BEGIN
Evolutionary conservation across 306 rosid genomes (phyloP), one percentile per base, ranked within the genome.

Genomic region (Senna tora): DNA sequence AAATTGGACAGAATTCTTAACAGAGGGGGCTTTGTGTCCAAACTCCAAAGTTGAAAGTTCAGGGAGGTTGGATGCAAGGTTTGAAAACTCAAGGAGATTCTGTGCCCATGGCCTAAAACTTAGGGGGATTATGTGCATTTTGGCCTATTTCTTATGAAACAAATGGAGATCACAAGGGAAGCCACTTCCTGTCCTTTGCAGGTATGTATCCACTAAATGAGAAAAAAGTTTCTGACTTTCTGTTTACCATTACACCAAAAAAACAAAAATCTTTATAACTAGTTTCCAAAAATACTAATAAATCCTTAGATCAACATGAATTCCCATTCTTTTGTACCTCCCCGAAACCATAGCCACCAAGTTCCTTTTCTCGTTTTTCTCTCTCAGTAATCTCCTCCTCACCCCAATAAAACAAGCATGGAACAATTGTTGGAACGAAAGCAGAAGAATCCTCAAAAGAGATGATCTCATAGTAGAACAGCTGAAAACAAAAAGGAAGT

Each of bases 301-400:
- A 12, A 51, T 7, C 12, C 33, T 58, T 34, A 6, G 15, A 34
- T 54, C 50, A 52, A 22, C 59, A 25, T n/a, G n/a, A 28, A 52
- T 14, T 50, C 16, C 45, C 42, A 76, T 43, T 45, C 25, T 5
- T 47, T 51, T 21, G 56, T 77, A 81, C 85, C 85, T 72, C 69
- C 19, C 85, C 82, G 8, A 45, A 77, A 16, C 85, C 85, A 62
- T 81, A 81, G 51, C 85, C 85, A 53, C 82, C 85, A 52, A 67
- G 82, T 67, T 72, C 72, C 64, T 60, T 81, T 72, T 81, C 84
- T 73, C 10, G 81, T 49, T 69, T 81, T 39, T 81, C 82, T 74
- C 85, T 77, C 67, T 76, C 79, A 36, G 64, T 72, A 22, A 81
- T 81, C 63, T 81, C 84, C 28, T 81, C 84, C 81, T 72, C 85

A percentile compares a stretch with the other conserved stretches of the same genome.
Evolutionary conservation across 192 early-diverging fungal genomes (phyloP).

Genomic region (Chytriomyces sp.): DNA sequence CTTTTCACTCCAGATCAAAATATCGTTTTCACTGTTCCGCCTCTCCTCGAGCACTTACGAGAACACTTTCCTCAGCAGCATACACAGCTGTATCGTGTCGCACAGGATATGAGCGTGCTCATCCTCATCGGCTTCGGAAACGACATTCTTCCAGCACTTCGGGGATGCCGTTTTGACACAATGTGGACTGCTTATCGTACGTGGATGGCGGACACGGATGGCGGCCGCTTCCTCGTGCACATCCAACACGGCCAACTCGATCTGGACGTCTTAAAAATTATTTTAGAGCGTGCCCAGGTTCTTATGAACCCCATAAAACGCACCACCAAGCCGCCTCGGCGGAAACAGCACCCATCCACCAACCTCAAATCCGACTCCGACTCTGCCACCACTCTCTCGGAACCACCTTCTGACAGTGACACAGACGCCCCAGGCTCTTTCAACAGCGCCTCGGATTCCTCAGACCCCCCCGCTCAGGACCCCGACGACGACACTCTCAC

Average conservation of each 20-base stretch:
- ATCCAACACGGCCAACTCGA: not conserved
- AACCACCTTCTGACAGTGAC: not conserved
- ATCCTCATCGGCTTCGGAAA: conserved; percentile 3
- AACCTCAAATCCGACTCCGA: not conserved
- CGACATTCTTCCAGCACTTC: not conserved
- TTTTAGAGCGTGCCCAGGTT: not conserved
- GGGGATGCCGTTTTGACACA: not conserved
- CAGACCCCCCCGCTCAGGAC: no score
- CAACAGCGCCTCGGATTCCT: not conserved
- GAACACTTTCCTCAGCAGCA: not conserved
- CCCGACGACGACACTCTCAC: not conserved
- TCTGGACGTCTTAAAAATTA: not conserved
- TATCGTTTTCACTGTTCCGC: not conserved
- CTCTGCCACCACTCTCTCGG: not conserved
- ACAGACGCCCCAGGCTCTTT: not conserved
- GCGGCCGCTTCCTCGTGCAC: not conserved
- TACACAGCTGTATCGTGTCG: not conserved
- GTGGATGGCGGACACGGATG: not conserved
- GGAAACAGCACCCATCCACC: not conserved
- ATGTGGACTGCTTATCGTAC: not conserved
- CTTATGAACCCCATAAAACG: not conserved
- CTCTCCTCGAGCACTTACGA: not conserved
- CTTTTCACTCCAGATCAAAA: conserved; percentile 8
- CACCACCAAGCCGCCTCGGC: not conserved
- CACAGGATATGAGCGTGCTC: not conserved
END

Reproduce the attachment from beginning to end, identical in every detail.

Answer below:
Evolutionary conservation across 306 rosid genomes (phyloP), one percentile per base, ranked within the genome.

Genomic region (Senna tora): DNA sequence AAATTGGACAGAATTCTTAACAGAGGGGGCTTTGTGTCCAAACTCCAAAGTTGAAAGTTCAGGGAGGTTGGATGCAAGGTTTGAAAACTCAAGGAGATTCTGTGCCCATGGCCTAAAACTTAGGGGGATTATGTGCATTTTGGCCTATTTCTTATGAAACAAATGGAGATCACAAGGGAAGCCACTTCCTGTCCTTTGCAGGTATGTATCCACTAAATGAGAAAAAAGTTTCTGACTTTCTGTTTACCATTACACCAAAAAAACAAAAATCTTTATAACTAGTTTCCAAAAATACTAATAAATCCTTAGATCAACATGAATTCCCATTCTTTTGTACCTCCCCGAAACCATAGCCACCAAGTTCCTTTTCTCGTTTTTCTCTCTCAGTAATCTCCTCCTCACCCCAATAAAACAAGCATGGAACAATTGTTGGAACGAAAGCAGAAGAATCCTCAAAAGAGATGATCTCATAGTAGAACAGCTGAAAACAAAAAGGAAGT

Each of bases 301-400:
- A 12, A 51, T 7, C 12, C 33, T 58, T 34, A 6, G 15, A 34
- T 54, C 50, A 52, A 22, C 59, A 25, T n/a, G n/a, A 28, A 52
- T 14, T 50, C 16, C 45, C 42, A 76, T 43, T 45, C 25, T 5
- T 47, T 51, T 21, G 56, T 77, A 81, C 85, C 85, T 72, C 69
- C 19, C 85, C 82, G 8, A 45, A 77, A 16, C 85, C 85, A 62
- T 81, A 81, G 51, C 85, C 85, A 53, C 82, C 85, A 52, A 67
- G 82, T 67, T 72, C 72, C 64, T 60, T 81, T 72, T 81, C 84
- T 73, C 10, G 81, T 49, T 69, T 81, T 39, T 81, C 82, T 74
- C 85, T 77, C 67, T 76, C 79, A 36, G 64, T 72, A 22, A 81
- T 81, C 63, T 81, C 84, C 28, T 81, C 84, C 81, T 72, C 85

A percentile compares a stretch with the other conserved stretches of the same genome.
Evolutionary conservation across 192 early-diverging fungal genomes (phyloP).

Genomic region (Chytriomyces sp.): DNA sequence CTTTTCACTCCAGATCAAAATATCGTTTTCACTGTTCCGCCTCTCCTCGAGCACTTACGAGAACACTTTCCTCAGCAGCATACACAGCTGTATCGTGTCGCACAGGATATGAGCGTGCTCATCCTCATCGGCTTCGGAAACGACATTCTTCCAGCACTTCGGGGATGCCGTTTTGACACAATGTGGACTGCTTATCGTACGTGGATGGCGGACACGGATGGCGGCCGCTTCCTCGTGCACATCCAACACGGCCAACTCGATCTGGACGTCTTAAAAATTATTTTAGAGCGTGCCCAGGTTCTTATGAACCCCATAAAACGCACCACCAAGCCGCCTCGGCGGAAACAGCACCCATCCACCAACCTCAAATCCGACTCCGACTCTGCCACCACTCTCTCGGAACCACCTTCTGACAGTGACACAGACGCCCCAGGCTCTTTCAACAGCGCCTCGGATTCCTCAGACCCCCCCGCTCAGGACCCCGACGACGACACTCTCAC

Average conservation of each 20-base stretch:
- ATCCAACACGGCCAACTCGA: not conserved
- AACCACCTTCTGACAGTGAC: not conserved
- ATCCTCATCGGCTTCGGAAA: conserved; percentile 3
- AACCTCAAATCCGACTCCGA: not conserved
- CGACATTCTTCCAGCACTTC: not conserved
- TTTTAGAGCGTGCCCAGGTT: not conserved
- GGGGATGCCGTTTTGACACA: not conserved
- CAGACCCCCCCGCTCAGGAC: no score
- CAACAGCGCCTCGGATTCCT: not conserved
- GAACACTTTCCTCAGCAGCA: not conserved
- CCCGACGACGACACTCTCAC: not conserved
- TCTGGACGTCTTAAAAATTA: not conserved
- TATCGTTTTCACTGTTCCGC: not conserved
- CTCTGCCACCACTCTCTCGG: not conserved
- ACAGACGCCCCAGGCTCTTT: not conserved
- GCGGCCGCTTCCTCGTGCAC: not conserved
- TACACAGCTGTATCGTGTCG: not conserved
- GTGGATGGCGGACACGGATG: not conserved
- GGAAACAGCACCCATCCACC: not conserved
- ATGTGGACTGCTTATCGTAC: not conserved
- CTTATGAACCCCATAAAACG: not conserved
- CTCTCCTCGAGCACTTACGA: not conserved
- CTTTTCACTCCAGATCAAAA: conserved; percentile 8
- CACCACCAAGCCGCCTCGGC: not conserved
- CACAGGATATGAGCGTGCTC: not conserved